I just read an interesting post over at Chris Brogan’s site about the Tricky Path of Brand Relationships.  And while commenting, it hit me like a ton of bricks- Social Media is A Tupperware Party.

In the “mommy world”, women are often invited to “parties” where the main purpose of the event is some sort of sales pitch.  This could be one of at least fifty different women-sales-from-home oriented businesses, including Tupperware, Mary Kay, Avon, Southern Living at Home, Pampered Chef, PartyLite CandlesDiscovery Toys, a couple of jewelry parties and the like.  (You could also add Girl Scout Cookies, school sales for magazines, wrapping paper and candy, and Scholastic Books to this list without much problem).

The main thrust of these events is Woman A is a sales rep for the Company.  Her friend, B, is asked to hold a “party” for her.  In return, B gets a hostess gift and a credit towards purchases of her own, based on what the people who attend the party buy.  Woman B is then obligated to throw a little get-together, imposing on her friends and her friend’s friends to attend said event some evening or weekend.  Everyone knows that it’s a great time to get together and see friends, but it’s also pretty clear that you are obligated to buy “something”.  There’s often a few door prizes or little give aways with the pitch and “demonstrations” of how wonderful  each of these products are.

Now, I will say up front, that I have been to many of these events for friends.  And I’ve bought a lot of stuff, too.  I still have and really love most of my tupperware; my favorite serving pieces are from Pampered Chef, and my favorite wine glasses are from Southern Living at Home.   I have only once ever hosted one of these parties, and I just could never be a “consultant” myself, because I just couldn’t bear constantly imposing on my friendships with everyone I knew to host parties for me.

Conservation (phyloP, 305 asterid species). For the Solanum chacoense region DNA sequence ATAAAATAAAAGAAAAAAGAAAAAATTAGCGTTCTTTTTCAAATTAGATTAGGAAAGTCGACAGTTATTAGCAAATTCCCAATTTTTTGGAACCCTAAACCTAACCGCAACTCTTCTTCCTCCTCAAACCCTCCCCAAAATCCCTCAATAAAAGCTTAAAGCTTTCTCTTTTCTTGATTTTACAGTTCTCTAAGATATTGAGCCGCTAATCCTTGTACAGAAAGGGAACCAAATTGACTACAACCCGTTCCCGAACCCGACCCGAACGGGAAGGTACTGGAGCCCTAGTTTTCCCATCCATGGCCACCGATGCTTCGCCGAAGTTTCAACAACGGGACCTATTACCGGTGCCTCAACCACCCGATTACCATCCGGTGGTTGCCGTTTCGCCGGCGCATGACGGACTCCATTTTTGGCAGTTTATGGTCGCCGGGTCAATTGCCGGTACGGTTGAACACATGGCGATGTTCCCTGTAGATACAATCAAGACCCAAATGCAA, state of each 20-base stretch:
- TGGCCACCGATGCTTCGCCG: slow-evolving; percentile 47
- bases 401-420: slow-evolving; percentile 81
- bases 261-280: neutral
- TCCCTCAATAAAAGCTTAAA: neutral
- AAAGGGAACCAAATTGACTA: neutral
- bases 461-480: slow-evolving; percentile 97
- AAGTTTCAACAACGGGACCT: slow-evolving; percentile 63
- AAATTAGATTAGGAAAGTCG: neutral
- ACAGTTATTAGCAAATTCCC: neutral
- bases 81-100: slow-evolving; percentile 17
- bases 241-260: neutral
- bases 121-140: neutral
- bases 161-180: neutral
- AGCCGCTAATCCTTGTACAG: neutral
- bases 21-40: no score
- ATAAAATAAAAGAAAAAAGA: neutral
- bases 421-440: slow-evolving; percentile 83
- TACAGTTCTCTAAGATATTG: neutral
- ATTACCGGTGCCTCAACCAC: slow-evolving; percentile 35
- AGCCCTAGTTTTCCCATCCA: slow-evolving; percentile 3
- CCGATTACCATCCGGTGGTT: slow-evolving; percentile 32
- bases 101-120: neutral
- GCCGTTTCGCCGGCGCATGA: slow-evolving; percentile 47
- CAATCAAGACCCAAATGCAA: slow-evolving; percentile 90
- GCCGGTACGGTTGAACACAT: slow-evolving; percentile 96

As happy as I am with most of the stuff I’ve bought on the whole, there’s that sense of obligation to buy that always bothers me.  The hostess often seems to invite people by saying “Hey, come on over- I am trying to help out Woman A, but I just really want to see everyone and it will be fun.”  All of us who are invited desperately try to figure out if we have a polite excuse to avoid the party, yet want to go and get together with our friends at the same time, putting us into a social bind that ends up with- “Fine, I’ll go, but I am not spending more than X this time, I swear.”

I always end up finding something I do like or think I can use.  Some of the stuff has been really fantastic.  The tupperware mixing bowls and kid cups I got have lasted us for years- they are terrific, and I would not be able to get them anywhere else.  The Pampered Chef square bowls and dishes get constant use, and my husband, who usually rolls his eyes at whatever stuff I bring home from these events actually counts those as among his favorites.  So this sense of obligation and social has led to a lasting good feeling from those particular events.  But I will be honest-note to all my friends- Please do not ever invite me to a candle party again- I will not buy and I just won’t come, kthanxbai.

This applies to social media in the same way.  We have friends who are approaches by Brands to do something with their product and pitch it to us.  Or, we work for a company that wants its brand out before our friends.  Our friends care only if the brand/product/service is relevant to them.  They will only buy if they need to.  And if we try to pitch too frequently, or impose on the friendship too much by asking for spread/retweet/blog posts/word of mouth, our friends will stop helping us out, and start avoiding us as a result.

How do we avoid this?  One response is to get lots and lots of friends, that way, you aren’t imposing on the same group of people all the time.

One response is to pitch less frequently, so you aren’t asking your social media neighbors to hold a tupperware party for you every week.

And every once in a while, we get a product in that everyone wants, and it doesn’t matter if you pitch, because the relevance and delight is high enough, the demand is high enough, no one cares.  The product is then selling itself, and you are no longer “pitching”- you are just a distributor.

Where do you fit on this progression?  Are you the “Sales Associate” for the affiliate marketing program for a Company?  Are you the Party Hostess?  Is the product relevant to your audience or is it an imposition?

Is this a good analogy?  What do you think?